In another aspect of the invention, the invention provides a system and method for canceling wind noise before it is transmitted to another party.
In yet another aspect of the invention, the invention monitors wind noise via a microphone and thereafter cancels the monitored wind noise.
In still another aspect of the invention, an enable/disable switch is provided on a cellular telephone device to enable/disable wind noise reduction.
These and other aspects of the present invention will become apparent upon reading the following detailed description in conjunction with the associated drawings. The present invention overcomes shortfalls in the related art with an adaptive wind noise cancellation algorithm. These modifications, other aspects and advantages will be made apparent when considering the following detailed descriptions taken in conjunction with the associated drawings.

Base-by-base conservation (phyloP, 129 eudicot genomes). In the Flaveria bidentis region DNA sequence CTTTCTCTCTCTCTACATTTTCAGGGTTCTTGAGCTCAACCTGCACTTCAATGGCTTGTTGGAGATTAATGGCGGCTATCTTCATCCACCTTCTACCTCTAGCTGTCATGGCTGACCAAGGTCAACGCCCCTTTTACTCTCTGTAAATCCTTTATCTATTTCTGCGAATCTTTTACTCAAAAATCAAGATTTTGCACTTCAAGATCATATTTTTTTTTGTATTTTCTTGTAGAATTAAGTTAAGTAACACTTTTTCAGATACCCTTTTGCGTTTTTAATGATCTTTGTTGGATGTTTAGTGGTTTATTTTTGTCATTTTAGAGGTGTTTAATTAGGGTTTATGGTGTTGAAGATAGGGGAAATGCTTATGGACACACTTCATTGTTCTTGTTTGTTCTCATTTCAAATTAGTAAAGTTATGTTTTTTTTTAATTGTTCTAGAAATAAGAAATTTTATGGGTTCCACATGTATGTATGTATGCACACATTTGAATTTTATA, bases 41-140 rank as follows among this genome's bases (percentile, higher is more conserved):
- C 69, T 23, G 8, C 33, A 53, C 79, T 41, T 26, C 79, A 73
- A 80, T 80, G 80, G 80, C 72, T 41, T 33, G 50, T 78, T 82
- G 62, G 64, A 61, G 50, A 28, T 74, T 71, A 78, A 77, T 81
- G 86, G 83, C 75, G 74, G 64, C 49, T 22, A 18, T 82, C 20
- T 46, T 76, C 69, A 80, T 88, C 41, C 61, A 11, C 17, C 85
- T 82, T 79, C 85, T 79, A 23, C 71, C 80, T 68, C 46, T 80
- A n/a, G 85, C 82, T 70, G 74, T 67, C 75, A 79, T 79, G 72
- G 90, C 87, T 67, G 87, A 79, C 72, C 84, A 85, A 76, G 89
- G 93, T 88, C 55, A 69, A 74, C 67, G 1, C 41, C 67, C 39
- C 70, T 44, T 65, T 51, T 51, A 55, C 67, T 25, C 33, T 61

BRIEF DESCRIPTION OF THE DRAWINGS
FIG. 1 is diagram of an exemplary embodiment of the wind noise reduction scheme as discussed in the current invention.
FIG. 2 is a diagram of an exemplary embodiment of the system which finds the ratio between low frequency energy and total energy and then makes a decision if the incoming signal is wind or not.
FIG. 3 is a diagram of an exemplary embodiment of the system which takes the decision and does the spectral correction to reduce the overall effect of wind noise.
FIG. 4a is a diagram of a speech file corrupted with wind noise.
FIG. 4b is a diagram of the ratio of low frequency energy to the total frequency energy for the signal as described in FIG. 4a.
FIG. 5a is a diagram of a speech file corrupted with street noise.
FIG. 5b is a diagram of the ratio of low frequency energy to the total frequency energy for the signal as described in FIG. 5a.